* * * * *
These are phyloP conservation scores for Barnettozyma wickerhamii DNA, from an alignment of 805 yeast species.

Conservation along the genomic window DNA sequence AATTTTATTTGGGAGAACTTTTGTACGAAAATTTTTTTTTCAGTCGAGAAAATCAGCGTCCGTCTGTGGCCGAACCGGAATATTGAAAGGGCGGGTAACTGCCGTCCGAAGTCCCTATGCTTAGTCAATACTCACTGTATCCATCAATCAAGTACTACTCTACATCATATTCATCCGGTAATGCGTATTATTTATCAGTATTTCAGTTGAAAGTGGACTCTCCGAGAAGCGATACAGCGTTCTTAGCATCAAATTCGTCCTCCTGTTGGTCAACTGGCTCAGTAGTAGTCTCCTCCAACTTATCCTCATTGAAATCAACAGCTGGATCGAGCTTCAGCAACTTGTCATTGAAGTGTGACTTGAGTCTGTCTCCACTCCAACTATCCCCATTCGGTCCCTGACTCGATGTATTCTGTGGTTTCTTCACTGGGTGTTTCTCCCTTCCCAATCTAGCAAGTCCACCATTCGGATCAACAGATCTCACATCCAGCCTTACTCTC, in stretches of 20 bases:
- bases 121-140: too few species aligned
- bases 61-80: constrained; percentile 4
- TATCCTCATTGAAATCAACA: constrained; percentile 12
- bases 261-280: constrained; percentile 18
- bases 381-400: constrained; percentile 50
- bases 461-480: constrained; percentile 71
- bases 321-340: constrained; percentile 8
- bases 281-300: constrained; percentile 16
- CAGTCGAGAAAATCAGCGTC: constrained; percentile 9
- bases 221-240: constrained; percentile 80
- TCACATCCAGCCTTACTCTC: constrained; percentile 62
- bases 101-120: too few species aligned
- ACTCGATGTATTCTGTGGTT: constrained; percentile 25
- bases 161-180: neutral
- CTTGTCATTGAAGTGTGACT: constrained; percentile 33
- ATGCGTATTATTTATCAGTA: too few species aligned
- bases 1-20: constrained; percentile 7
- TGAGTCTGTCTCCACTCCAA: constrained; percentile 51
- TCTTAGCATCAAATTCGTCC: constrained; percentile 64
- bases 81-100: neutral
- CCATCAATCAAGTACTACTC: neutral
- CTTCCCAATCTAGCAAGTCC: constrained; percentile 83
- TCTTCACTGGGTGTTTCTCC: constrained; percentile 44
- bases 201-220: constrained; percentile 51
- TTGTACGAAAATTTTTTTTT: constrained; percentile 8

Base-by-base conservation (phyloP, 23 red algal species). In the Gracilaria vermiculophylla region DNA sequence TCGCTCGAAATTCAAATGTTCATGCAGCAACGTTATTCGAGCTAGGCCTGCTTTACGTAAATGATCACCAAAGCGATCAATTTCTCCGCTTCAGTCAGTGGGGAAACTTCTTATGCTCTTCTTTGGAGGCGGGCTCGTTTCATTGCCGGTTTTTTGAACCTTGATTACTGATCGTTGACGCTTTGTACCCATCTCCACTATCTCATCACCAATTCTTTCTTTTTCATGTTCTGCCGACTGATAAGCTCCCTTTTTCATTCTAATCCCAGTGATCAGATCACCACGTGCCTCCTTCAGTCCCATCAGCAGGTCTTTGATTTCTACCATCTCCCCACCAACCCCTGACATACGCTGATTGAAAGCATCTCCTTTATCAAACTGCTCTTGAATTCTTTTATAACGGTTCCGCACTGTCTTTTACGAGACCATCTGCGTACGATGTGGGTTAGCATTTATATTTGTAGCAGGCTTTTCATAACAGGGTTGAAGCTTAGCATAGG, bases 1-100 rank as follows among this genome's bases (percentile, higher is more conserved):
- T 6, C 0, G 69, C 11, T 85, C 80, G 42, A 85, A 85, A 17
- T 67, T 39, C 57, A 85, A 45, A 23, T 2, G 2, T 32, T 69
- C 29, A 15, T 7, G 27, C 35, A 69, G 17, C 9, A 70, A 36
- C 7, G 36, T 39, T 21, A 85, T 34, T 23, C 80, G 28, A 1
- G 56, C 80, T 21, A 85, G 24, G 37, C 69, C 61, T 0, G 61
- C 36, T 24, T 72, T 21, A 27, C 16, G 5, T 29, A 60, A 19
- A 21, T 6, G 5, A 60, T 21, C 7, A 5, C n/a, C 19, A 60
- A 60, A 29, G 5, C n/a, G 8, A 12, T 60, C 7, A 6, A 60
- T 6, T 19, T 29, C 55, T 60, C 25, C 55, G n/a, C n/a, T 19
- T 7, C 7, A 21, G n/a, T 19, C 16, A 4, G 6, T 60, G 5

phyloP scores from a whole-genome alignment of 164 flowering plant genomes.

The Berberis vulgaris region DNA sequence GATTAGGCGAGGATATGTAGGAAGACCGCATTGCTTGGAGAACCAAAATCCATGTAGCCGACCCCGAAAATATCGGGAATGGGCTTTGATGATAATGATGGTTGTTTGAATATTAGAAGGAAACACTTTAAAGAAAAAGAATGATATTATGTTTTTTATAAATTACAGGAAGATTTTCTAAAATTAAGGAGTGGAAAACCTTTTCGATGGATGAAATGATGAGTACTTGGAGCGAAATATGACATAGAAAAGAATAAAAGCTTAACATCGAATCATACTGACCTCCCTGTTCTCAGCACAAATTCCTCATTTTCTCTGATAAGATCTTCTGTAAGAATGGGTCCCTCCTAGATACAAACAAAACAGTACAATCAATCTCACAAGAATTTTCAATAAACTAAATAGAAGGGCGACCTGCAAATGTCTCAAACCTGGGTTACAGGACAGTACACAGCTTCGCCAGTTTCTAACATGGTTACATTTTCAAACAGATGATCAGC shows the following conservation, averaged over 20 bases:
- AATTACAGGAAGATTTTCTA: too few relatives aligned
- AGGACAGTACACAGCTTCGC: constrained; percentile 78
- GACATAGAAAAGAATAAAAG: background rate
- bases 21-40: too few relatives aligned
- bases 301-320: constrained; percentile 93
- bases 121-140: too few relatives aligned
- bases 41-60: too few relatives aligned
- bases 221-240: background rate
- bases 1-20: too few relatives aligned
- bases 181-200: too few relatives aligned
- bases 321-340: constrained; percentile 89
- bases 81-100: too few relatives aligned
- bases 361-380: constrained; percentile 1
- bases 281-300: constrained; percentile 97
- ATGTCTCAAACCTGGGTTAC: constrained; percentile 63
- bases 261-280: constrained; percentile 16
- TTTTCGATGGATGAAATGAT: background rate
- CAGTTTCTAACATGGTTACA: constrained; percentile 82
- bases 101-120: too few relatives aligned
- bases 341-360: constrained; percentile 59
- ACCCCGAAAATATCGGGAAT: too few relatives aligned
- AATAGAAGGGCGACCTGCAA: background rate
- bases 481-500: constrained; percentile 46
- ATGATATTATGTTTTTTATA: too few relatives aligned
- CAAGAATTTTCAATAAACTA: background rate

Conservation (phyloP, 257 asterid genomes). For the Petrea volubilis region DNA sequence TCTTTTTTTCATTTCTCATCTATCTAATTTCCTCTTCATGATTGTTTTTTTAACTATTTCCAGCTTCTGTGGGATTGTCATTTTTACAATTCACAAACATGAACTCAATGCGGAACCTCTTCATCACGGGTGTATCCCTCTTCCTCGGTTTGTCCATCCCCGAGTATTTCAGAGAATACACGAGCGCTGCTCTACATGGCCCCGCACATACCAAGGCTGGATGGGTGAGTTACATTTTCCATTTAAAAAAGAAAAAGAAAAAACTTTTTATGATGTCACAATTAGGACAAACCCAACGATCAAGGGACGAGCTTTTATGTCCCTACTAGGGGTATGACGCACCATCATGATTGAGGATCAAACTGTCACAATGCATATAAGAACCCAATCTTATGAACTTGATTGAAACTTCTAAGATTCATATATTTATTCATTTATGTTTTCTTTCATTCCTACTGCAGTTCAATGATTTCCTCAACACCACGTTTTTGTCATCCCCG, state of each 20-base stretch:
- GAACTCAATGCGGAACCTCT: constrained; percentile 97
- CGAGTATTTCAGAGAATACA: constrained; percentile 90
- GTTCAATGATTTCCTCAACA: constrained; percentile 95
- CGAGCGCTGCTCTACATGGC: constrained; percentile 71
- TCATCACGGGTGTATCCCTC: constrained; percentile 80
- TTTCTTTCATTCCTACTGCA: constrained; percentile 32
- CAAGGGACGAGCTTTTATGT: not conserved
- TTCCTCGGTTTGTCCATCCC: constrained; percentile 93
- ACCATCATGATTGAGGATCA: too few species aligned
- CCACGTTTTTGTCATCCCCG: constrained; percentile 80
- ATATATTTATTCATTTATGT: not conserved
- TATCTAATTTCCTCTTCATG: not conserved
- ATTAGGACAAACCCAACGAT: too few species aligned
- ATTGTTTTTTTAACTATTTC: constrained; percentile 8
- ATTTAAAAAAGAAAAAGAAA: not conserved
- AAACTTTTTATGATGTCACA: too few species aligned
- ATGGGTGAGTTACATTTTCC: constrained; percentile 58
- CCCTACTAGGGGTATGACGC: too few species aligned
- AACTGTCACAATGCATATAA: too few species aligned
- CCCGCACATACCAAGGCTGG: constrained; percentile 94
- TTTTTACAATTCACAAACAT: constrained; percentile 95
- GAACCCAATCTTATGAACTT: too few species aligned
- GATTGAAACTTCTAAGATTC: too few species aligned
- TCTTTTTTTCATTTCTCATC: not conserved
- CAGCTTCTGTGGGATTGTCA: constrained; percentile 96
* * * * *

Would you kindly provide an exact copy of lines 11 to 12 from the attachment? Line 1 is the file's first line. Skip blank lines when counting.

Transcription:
- CAGTCGAGAAAATCAGCGTC: constrained; percentile 9
- bases 221-240: constrained; percentile 80